Kanepi arrives on the big stage
Kaia Kanepi has emerged as an Australian Open 2012 danger card following her final victory in Brisbane.
Never heard of Kaia Kanepi? That is about to change if history repeats in 2012.
Certainly, the Estonian was hoping the Brisbane International had discovered tennis’ next big thing for the second straight year after snatching the tournament’s women’s singles crown on Saturday night.
World No.34 Kanepi capped a giant-killing run with a 6-2 6-1 thrashing of former top five player Daniela Hantuchova in the final to clinch her second career title.
Coincidentally, a year ago, then little-known Czech Petra Kvitova – also ranked No.34 – raised the Brisbane trophy aloft before winning Wimbledon and finishing 2011 as the world’s number two player.
Asked if she believed she could follow in Kvitova’s footsteps, Kanepi said: “If I am playing like this, I think I can.”
The Brisbane International boasted its strongest women’s field in 2012, yet the final featured two unseeded players for the second straight year.
The 26-year-old downed three seeds at the tournament, including world No.10 Andrea Petkovic and former French Open champion Francesca Schiavone.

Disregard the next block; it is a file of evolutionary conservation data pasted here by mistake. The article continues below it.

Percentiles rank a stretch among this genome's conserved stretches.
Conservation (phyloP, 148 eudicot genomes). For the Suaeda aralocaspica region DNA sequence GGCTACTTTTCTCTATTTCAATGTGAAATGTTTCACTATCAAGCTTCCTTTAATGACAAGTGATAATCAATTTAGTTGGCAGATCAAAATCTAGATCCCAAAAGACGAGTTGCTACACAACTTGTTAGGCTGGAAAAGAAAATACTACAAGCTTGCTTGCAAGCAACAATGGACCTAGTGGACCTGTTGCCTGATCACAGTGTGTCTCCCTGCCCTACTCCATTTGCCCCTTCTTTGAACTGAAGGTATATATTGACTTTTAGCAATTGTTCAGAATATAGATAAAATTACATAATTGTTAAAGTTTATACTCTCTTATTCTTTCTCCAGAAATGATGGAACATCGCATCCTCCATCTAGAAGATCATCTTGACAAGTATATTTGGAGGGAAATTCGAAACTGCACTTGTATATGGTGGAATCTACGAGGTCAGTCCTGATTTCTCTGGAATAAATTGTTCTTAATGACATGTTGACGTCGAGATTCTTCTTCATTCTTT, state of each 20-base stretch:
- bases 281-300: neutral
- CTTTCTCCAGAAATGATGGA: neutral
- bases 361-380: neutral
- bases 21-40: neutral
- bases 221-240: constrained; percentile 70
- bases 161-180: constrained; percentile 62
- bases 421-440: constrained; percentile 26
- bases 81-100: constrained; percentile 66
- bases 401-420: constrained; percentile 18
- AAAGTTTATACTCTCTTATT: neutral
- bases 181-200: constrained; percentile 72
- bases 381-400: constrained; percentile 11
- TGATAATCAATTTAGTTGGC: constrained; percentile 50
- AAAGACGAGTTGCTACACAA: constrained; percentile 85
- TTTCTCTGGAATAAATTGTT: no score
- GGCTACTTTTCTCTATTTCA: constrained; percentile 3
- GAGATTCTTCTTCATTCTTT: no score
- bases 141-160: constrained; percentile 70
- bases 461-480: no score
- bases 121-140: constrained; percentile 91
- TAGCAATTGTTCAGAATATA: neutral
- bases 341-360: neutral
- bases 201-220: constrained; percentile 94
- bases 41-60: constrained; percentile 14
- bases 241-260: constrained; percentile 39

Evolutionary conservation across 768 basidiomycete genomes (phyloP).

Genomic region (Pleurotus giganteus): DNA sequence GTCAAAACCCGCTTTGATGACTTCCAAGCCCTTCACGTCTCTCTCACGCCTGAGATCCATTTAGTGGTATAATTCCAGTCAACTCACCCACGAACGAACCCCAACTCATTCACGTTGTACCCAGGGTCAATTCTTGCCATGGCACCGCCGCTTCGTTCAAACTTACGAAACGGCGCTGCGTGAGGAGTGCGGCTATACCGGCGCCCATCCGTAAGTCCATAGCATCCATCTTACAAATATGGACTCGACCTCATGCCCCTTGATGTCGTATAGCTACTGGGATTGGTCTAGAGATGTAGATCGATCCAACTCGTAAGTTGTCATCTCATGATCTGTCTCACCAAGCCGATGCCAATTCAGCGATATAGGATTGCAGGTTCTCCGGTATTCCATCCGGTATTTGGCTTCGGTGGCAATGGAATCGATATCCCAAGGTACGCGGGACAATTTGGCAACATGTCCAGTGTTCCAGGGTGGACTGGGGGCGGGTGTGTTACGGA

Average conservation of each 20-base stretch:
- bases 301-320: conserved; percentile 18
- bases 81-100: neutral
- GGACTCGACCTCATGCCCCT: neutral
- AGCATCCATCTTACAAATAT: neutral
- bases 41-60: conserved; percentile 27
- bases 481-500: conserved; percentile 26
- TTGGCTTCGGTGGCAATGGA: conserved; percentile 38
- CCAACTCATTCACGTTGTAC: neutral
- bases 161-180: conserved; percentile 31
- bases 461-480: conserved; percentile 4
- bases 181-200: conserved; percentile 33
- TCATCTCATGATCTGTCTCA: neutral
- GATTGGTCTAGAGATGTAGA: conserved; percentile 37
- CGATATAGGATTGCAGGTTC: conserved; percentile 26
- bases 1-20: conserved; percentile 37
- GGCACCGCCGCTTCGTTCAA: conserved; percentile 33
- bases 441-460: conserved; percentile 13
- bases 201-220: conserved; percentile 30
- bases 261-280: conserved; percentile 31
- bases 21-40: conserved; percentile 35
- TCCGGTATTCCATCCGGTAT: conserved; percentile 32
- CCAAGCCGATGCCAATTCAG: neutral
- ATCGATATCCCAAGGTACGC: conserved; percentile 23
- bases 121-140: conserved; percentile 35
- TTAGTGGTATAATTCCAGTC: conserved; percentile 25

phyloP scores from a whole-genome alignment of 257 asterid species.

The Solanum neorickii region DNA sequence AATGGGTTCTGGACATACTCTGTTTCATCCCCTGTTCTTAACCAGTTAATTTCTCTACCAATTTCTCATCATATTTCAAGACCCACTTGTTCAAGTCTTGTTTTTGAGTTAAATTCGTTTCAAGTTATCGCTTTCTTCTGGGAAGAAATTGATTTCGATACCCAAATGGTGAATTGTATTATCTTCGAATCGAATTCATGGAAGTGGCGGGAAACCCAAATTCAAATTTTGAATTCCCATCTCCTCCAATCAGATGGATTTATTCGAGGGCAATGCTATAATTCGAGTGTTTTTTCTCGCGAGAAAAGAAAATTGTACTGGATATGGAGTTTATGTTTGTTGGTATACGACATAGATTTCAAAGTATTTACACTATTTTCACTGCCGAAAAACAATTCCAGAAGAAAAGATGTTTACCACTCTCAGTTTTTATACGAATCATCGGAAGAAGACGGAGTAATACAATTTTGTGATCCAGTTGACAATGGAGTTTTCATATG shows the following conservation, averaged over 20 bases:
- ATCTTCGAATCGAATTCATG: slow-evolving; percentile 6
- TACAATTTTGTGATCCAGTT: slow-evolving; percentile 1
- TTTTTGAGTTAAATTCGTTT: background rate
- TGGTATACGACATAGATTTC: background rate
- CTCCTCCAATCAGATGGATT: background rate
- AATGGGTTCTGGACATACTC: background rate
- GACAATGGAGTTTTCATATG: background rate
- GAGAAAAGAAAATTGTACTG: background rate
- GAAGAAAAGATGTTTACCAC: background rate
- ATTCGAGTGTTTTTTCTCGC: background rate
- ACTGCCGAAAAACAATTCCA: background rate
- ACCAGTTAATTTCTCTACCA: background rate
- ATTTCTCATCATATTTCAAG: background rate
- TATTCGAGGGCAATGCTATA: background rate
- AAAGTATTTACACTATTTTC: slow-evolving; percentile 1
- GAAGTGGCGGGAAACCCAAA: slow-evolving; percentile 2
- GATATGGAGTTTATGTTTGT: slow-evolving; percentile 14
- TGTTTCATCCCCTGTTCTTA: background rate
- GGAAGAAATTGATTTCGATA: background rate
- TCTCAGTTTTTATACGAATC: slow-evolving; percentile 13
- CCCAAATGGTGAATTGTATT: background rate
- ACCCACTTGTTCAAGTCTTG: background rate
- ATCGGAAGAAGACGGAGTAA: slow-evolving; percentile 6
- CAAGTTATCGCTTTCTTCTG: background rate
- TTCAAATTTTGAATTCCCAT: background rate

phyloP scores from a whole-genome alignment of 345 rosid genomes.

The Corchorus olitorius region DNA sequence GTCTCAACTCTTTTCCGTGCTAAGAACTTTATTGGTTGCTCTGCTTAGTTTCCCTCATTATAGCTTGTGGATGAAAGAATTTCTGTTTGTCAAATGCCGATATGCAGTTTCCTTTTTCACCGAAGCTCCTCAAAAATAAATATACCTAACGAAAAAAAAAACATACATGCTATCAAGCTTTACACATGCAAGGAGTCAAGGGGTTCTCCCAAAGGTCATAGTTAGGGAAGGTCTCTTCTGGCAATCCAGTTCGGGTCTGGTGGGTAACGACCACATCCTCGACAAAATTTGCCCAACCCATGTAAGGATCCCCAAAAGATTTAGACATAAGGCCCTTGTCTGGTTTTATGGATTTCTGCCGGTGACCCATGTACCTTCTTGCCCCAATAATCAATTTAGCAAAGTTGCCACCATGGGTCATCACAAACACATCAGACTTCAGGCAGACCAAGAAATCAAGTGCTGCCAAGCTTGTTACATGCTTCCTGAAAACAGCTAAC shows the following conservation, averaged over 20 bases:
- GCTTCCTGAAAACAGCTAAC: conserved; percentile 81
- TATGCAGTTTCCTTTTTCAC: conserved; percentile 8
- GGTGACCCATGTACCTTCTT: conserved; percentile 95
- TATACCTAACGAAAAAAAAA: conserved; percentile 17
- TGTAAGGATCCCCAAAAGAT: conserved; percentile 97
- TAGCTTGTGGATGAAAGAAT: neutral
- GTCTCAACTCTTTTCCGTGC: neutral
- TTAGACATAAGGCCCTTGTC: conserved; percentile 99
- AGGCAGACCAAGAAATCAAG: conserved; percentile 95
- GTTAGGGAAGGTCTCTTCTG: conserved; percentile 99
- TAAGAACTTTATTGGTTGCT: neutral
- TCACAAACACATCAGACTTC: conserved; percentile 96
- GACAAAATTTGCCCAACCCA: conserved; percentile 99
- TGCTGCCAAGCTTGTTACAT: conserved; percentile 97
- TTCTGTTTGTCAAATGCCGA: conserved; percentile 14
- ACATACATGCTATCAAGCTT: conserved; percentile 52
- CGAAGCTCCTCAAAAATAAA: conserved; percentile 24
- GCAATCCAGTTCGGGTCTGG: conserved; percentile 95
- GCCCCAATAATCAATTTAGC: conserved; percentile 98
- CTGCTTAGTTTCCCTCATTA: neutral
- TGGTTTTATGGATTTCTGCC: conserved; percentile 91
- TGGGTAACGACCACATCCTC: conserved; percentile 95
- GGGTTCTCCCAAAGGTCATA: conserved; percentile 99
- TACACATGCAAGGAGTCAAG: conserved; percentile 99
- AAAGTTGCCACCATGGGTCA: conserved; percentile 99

But Kanepi was not taking anything for granted after the laidback blonde endured a horror 2011 plagued by Achilles problems.
And living in a fishbowl existence as the Estonian tennis poster girl – she was the first from her country to win a WTA title and reach a grand slam quarterfinal – has also kept her honest.
“History shows nothing comes easy for me,” Kanepi said.
“For five or six months (in 2011) – it was a hard time.
“And also in previous years, I have had pressure to play well to reach high in the rankings.
“Now I don’t feel any more pressure.
“Estonia have seen I can play very well – hopefully, they are satisfied.”
But Kanepi – expected to move to world No.26 after her win – could see a silver lining on the injury cloud that hovered over her last year.
Indeed, she almost credited her frustrating sidelines stint with compiling a 13-3 run leading into the Australian Open.
“Maybe that little break gave me extra power to play well now,” said Kanepi, who did not allow a break point in her last two matches in Brisbane.
Former world No.5 Hantuchova certainly expected big things from Kanepi.
“When she puts it all together, she is a very dangerous player,” said Hantuchova who will rise three places to world No.21 after reaching the final.
“If she can do this week in, week out, she can be top 10 very soon.
“She has a big game and one of the best serves on the tour at the moment.”